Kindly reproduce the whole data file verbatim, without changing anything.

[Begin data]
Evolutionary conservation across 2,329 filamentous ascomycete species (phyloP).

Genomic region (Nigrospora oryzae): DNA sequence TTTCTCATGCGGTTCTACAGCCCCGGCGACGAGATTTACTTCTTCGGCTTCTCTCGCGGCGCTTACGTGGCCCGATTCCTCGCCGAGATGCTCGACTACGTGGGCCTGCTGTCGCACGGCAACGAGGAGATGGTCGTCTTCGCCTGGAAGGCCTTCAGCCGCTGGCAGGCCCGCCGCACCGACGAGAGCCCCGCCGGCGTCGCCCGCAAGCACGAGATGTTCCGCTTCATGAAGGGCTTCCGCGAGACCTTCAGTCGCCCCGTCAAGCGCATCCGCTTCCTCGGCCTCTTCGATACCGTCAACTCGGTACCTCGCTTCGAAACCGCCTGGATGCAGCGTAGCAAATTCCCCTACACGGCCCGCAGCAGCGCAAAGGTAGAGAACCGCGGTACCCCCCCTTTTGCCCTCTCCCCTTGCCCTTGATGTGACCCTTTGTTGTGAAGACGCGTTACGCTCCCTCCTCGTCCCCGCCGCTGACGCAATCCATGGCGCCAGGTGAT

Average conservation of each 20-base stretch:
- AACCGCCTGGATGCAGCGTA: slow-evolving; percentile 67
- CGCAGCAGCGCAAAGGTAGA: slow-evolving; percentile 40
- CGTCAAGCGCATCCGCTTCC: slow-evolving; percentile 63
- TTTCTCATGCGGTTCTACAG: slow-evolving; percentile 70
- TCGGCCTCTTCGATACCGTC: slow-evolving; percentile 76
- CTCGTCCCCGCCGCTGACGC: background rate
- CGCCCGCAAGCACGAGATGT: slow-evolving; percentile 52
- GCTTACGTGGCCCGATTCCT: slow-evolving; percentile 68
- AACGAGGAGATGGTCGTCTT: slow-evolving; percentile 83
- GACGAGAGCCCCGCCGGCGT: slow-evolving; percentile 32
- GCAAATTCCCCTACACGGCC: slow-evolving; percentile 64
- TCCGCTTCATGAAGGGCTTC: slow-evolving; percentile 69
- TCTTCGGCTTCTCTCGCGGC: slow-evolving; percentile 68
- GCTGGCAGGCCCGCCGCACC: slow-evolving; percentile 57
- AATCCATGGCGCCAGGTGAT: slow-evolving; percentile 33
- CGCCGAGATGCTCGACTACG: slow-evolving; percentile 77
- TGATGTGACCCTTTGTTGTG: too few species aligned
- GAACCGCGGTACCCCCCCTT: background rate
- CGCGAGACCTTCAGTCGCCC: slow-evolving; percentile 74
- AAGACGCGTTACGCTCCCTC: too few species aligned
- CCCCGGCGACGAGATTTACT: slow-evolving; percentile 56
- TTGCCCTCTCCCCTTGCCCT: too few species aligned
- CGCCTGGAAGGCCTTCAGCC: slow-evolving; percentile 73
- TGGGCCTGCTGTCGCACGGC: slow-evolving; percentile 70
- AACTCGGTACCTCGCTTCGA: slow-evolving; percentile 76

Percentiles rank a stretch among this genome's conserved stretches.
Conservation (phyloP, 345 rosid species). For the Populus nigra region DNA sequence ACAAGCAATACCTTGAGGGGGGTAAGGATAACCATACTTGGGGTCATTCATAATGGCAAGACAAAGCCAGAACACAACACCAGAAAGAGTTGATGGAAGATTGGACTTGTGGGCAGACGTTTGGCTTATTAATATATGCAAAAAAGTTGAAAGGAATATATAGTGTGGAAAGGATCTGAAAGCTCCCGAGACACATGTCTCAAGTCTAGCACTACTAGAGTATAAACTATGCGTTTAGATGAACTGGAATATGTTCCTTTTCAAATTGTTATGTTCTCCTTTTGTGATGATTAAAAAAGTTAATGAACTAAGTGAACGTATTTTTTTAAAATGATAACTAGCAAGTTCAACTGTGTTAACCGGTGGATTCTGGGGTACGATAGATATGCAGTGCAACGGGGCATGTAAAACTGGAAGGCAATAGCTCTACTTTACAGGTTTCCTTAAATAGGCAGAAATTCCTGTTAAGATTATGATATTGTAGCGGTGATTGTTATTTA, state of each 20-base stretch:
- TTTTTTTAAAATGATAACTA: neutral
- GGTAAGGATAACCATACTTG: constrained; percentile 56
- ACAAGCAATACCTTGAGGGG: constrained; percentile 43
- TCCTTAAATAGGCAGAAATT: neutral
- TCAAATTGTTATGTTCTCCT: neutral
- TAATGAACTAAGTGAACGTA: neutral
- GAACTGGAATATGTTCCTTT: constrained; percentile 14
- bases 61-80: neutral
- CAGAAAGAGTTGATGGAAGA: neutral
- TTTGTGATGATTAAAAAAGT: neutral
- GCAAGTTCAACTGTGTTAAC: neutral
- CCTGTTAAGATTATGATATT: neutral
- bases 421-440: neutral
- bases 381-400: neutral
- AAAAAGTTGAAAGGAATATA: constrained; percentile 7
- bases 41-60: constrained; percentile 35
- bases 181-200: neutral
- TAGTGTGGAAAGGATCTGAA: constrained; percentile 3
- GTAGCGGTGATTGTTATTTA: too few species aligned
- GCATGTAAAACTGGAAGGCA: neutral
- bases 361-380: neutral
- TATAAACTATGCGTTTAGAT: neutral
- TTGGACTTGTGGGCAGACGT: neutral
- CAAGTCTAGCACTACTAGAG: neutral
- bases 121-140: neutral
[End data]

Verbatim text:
Evolutionary conservation across 2,329 filamentous ascomycete species (phyloP).

Genomic region (Nigrospora oryzae): DNA sequence TTTCTCATGCGGTTCTACAGCCCCGGCGACGAGATTTACTTCTTCGGCTTCTCTCGCGGCGCTTACGTGGCCCGATTCCTCGCCGAGATGCTCGACTACGTGGGCCTGCTGTCGCACGGCAACGAGGAGATGGTCGTCTTCGCCTGGAAGGCCTTCAGCCGCTGGCAGGCCCGCCGCACCGACGAGAGCCCCGCCGGCGTCGCCCGCAAGCACGAGATGTTCCGCTTCATGAAGGGCTTCCGCGAGACCTTCAGTCGCCCCGTCAAGCGCATCCGCTTCCTCGGCCTCTTCGATACCGTCAACTCGGTACCTCGCTTCGAAACCGCCTGGATGCAGCGTAGCAAATTCCCCTACACGGCCCGCAGCAGCGCAAAGGTAGAGAACCGCGGTACCCCCCCTTTTGCCCTCTCCCCTTGCCCTTGATGTGACCCTTTGTTGTGAAGACGCGTTACGCTCCCTCCTCGTCCCCGCCGCTGACGCAATCCATGGCGCCAGGTGAT

Average conservation of each 20-base stretch:
- AACCGCCTGGATGCAGCGTA: slow-evolving; percentile 67
- CGCAGCAGCGCAAAGGTAGA: slow-evolving; percentile 40
- CGTCAAGCGCATCCGCTTCC: slow-evolving; percentile 63
- TTTCTCATGCGGTTCTACAG: slow-evolving; percentile 70
- TCGGCCTCTTCGATACCGTC: slow-evolving; percentile 76
- CTCGTCCCCGCCGCTGACGC: background rate
- CGCCCGCAAGCACGAGATGT: slow-evolving; percentile 52
- GCTTACGTGGCCCGATTCCT: slow-evolving; percentile 68
- AACGAGGAGATGGTCGTCTT: slow-evolving; percentile 83
- GACGAGAGCCCCGCCGGCGT: slow-evolving; percentile 32
- GCAAATTCCCCTACACGGCC: slow-evolving; percentile 64
- TCCGCTTCATGAAGGGCTTC: slow-evolving; percentile 69
- TCTTCGGCTTCTCTCGCGGC: slow-evolving; percentile 68
- GCTGGCAGGCCCGCCGCACC: slow-evolving; percentile 57
- AATCCATGGCGCCAGGTGAT: slow-evolving; percentile 33
- CGCCGAGATGCTCGACTACG: slow-evolving; percentile 77
- TGATGTGACCCTTTGTTGTG: too few species aligned
- GAACCGCGGTACCCCCCCTT: background rate
- CGCGAGACCTTCAGTCGCCC: slow-evolving; percentile 74
- AAGACGCGTTACGCTCCCTC: too few species aligned
- CCCCGGCGACGAGATTTACT: slow-evolving; percentile 56
- TTGCCCTCTCCCCTTGCCCT: too few species aligned
- CGCCTGGAAGGCCTTCAGCC: slow-evolving; percentile 73
- TGGGCCTGCTGTCGCACGGC: slow-evolving; percentile 70
- AACTCGGTACCTCGCTTCGA: slow-evolving; percentile 76

Percentiles rank a stretch among this genome's conserved stretches.
Conservation (phyloP, 345 rosid species). For the Populus nigra region DNA sequence ACAAGCAATACCTTGAGGGGGGTAAGGATAACCATACTTGGGGTCATTCATAATGGCAAGACAAAGCCAGAACACAACACCAGAAAGAGTTGATGGAAGATTGGACTTGTGGGCAGACGTTTGGCTTATTAATATATGCAAAAAAGTTGAAAGGAATATATAGTGTGGAAAGGATCTGAAAGCTCCCGAGACACATGTCTCAAGTCTAGCACTACTAGAGTATAAACTATGCGTTTAGATGAACTGGAATATGTTCCTTTTCAAATTGTTATGTTCTCCTTTTGTGATGATTAAAAAAGTTAATGAACTAAGTGAACGTATTTTTTTAAAATGATAACTAGCAAGTTCAACTGTGTTAACCGGTGGATTCTGGGGTACGATAGATATGCAGTGCAACGGGGCATGTAAAACTGGAAGGCAATAGCTCTACTTTACAGGTTTCCTTAAATAGGCAGAAATTCCTGTTAAGATTATGATATTGTAGCGGTGATTGTTATTTA, state of each 20-base stretch:
- TTTTTTTAAAATGATAACTA: neutral
- GGTAAGGATAACCATACTTG: constrained; percentile 56
- ACAAGCAATACCTTGAGGGG: constrained; percentile 43
- TCCTTAAATAGGCAGAAATT: neutral
- TCAAATTGTTATGTTCTCCT: neutral
- TAATGAACTAAGTGAACGTA: neutral
- GAACTGGAATATGTTCCTTT: constrained; percentile 14
- bases 61-80: neutral
- CAGAAAGAGTTGATGGAAGA: neutral
- TTTGTGATGATTAAAAAAGT: neutral
- GCAAGTTCAACTGTGTTAAC: neutral
- CCTGTTAAGATTATGATATT: neutral
- bases 421-440: neutral
- bases 381-400: neutral
- AAAAAGTTGAAAGGAATATA: constrained; percentile 7
- bases 41-60: constrained; percentile 35
- bases 181-200: neutral
- TAGTGTGGAAAGGATCTGAA: constrained; percentile 3
- GTAGCGGTGATTGTTATTTA: too few species aligned
- GCATGTAAAACTGGAAGGCA: neutral
- bases 361-380: neutral
- TATAAACTATGCGTTTAGAT: neutral
- TTGGACTTGTGGGCAGACGT: neutral
- CAAGTCTAGCACTACTAGAG: neutral
- bases 121-140: neutral